Assisted-living residents carry on despite fears about sale

To see that it's business as usual at Citizens Care and Rehabilitation Center and Montevue Assisted Living in Frederick, just look at the parking lot. The county-owned facilities hosted an antique car party on Saturday to kick off Assisted Living Week, which runs nationwide through Sept. 14. Shiny black vintage cars were signs of normalcy at the facility, which is hoping to keep its cool despite an ongoing legal battle and impending $30 million sale to Aurora Health Care Management that will decide the home's future. (News-Post)

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Baltimore Co. church members revved up for biker outreach effort

After a traditional Christian service Sunday, the Rev. Terrence Alspaugh stepped outside his historic stone church and faced a collection of motorcycles. The congregation of this little church by the Baltimore County woods formed a circle. They bowed their heads. "May your bike be free from mechanical failure," Alspaugh prayed. Wait. What? (Balt. Sun)

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Bay Bridge lanes to close for maintenance work

Weather permitting, several lanes of the Chesapeake Bay Bridge will be closed next week as crews conduct preservation and maintenance work paid for with toll dollars, according to the Maryland Transportation Authority. The closures will affect both the eastbound and westbound spans, at varying intervals, and occur during the day and night hours, the authority said. (Balt. Sun)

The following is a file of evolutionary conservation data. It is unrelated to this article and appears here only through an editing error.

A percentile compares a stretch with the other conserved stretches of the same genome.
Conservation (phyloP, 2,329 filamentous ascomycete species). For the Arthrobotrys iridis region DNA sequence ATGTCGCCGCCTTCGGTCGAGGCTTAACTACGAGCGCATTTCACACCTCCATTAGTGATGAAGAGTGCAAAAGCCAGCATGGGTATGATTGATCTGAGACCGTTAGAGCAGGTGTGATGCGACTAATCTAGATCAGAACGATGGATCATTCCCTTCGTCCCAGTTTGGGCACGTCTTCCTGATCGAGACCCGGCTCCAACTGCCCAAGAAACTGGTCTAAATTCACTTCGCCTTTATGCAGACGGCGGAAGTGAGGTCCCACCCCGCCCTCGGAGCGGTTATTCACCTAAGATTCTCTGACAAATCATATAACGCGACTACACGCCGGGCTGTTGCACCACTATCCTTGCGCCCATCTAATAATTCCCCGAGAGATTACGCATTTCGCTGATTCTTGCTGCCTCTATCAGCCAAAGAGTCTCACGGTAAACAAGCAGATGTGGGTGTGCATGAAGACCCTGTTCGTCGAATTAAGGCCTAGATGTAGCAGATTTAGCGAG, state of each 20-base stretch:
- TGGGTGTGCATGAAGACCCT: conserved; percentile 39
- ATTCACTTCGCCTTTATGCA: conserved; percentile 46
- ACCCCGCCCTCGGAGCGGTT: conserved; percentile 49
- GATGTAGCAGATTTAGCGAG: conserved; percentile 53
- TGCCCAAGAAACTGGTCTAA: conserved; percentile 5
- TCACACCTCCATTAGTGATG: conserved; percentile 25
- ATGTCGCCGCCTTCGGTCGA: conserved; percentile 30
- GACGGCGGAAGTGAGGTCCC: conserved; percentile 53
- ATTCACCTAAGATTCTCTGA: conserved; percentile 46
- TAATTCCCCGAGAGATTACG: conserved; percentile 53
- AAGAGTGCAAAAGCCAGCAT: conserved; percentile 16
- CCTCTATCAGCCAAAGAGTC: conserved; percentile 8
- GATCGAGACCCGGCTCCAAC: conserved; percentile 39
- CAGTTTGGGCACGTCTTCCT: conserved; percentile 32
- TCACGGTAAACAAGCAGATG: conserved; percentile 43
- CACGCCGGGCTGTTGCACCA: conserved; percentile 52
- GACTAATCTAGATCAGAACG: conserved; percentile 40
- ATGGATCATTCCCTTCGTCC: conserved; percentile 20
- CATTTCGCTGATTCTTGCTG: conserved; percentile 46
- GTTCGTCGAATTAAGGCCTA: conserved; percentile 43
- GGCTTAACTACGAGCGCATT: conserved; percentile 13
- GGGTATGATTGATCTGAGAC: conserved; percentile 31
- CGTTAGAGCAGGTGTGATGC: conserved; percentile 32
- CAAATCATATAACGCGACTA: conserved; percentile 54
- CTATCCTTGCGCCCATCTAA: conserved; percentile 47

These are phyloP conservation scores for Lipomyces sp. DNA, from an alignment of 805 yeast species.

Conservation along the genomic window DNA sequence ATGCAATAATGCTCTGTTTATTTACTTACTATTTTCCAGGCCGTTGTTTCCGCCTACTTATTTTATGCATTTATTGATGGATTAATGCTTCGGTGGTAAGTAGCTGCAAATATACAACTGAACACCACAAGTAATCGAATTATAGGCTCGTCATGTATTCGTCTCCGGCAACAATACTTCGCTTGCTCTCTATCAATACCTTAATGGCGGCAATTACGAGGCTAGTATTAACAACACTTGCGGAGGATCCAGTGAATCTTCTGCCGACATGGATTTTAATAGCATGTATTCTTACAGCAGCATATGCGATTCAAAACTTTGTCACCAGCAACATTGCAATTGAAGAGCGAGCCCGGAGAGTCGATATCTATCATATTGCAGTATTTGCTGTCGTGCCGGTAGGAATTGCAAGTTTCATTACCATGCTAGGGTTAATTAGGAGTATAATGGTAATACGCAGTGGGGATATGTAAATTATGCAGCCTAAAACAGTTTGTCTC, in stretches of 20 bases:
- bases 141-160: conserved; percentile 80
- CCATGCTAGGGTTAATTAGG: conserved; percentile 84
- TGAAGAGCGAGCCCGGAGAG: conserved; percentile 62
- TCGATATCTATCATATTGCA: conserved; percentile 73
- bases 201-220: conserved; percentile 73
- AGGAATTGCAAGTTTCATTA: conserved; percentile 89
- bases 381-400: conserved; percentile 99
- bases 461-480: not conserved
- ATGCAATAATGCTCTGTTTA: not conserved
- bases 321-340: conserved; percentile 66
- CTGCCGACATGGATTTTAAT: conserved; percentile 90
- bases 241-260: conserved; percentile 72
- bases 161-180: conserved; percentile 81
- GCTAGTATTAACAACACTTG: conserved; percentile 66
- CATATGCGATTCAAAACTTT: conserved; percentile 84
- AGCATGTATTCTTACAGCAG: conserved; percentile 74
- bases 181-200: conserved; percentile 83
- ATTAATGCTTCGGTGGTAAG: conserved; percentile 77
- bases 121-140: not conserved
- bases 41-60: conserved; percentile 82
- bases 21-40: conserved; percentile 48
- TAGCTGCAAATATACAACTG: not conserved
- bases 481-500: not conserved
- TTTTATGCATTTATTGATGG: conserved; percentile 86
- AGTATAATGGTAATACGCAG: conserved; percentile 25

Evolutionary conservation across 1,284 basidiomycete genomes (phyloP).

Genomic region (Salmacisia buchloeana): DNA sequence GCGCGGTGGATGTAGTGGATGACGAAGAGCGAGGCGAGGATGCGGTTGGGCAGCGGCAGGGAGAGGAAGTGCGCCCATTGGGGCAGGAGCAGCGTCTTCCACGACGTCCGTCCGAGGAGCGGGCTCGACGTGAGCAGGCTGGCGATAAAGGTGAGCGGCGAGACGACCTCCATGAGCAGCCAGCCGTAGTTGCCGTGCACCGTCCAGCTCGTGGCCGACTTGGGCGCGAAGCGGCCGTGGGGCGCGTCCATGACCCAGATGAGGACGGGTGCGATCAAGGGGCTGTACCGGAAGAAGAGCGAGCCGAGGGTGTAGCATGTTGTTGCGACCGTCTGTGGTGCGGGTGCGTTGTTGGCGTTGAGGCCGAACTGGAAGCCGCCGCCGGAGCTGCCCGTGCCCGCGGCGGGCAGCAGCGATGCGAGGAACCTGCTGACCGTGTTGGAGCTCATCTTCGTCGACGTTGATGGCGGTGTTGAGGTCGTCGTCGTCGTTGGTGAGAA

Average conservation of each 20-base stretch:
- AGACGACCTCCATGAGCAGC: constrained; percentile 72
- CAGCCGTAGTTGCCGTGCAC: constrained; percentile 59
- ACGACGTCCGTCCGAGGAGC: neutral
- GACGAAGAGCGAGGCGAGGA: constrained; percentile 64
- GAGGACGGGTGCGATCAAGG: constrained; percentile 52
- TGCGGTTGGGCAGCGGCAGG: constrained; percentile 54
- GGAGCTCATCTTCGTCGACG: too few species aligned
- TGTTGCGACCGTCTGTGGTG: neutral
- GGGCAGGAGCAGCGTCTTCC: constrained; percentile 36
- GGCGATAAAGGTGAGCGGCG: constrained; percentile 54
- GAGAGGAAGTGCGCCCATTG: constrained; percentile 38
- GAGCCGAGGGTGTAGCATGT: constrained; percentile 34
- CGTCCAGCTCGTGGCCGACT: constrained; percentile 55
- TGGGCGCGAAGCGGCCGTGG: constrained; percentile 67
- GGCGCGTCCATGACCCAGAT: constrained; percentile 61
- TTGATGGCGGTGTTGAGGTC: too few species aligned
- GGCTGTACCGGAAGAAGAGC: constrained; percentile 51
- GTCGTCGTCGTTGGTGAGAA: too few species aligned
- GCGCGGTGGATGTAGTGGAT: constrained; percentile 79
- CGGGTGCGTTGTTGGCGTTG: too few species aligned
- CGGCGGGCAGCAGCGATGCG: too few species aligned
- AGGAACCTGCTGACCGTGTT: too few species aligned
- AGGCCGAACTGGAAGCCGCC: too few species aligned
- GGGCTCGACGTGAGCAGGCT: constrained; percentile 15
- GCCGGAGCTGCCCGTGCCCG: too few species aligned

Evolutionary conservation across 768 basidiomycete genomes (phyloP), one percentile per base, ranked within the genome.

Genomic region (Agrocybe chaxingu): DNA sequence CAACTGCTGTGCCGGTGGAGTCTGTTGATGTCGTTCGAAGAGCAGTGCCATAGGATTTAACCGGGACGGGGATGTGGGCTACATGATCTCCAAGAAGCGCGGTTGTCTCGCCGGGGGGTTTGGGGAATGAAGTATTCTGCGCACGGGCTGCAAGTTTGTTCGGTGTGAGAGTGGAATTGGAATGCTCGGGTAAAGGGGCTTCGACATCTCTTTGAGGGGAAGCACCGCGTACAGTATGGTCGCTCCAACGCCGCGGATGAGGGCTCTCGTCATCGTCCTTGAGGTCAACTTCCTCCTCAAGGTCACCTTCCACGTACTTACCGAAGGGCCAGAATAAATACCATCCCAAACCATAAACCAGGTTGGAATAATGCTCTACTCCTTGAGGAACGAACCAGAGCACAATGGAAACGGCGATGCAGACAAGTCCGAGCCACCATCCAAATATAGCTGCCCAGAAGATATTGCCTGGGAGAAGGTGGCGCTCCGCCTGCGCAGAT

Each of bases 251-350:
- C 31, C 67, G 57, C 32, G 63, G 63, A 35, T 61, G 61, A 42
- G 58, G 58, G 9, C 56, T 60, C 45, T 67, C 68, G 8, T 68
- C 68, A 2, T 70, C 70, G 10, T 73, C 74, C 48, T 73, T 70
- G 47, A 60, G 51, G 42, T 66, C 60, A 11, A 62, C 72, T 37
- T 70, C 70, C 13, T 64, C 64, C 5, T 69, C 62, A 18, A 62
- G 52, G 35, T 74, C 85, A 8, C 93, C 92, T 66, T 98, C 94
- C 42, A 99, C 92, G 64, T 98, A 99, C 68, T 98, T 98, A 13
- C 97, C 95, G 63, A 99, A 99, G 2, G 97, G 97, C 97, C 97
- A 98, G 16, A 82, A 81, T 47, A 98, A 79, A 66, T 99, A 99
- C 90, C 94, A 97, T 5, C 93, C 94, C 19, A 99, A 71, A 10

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Hampstead Main Street project awarded $20 million

The Town of Hampstead's Main Street revitalization project received a $20 million boost from the Maryland Department of Transportation. (Patuxent)

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Understanding Medicaid expansion under health reform

Medicaid will undergo a major expansion under health reform. Charles Milligan, the state's deputy secretary for health care financing, explains who will qualify. (Balt. Sun)

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Sept. 6 // Purple Line study details impacts of building and operating light-rail line

Building a light-rail Purple Line across the Maryland suburbs would require condemning 116 homes and businesses and cutting down most trees on a popular walking and biking path between Bethesda and Silver Spring, according to a final environmental study released Thursday. (Wash. Post)

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New fertilizer regulations for farmers may be phased in slowly

After concerns were raised by farmers, new proposed requirements on how much fertilizer and manure growers can use in certain areas may be phased in rather than implemented this fall, the Maryland Department of Agriculture announced Thursday. The department had previously requested to the Maryland General Assembly’s Joint Committee that the regulations receive emergency status so that they would be implemented for the fall planting season. (Carr. Co. Times)

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City prosecutors lose three trials with accused rapist on stand

Nelson Bernard Clifford has been tried in three separate rape cases in recent years. Each time, he was linked through DNA to the scene and his accuser said she had been bound, blindfolded and attacked. And each time, the 35-year-old was acquitted after giving similar testimony: He said the sex was consensual and surmised the women accused him of rape because they were either upset over a financial dispute or worried their boyfriends would find out. (Balt. Sun)

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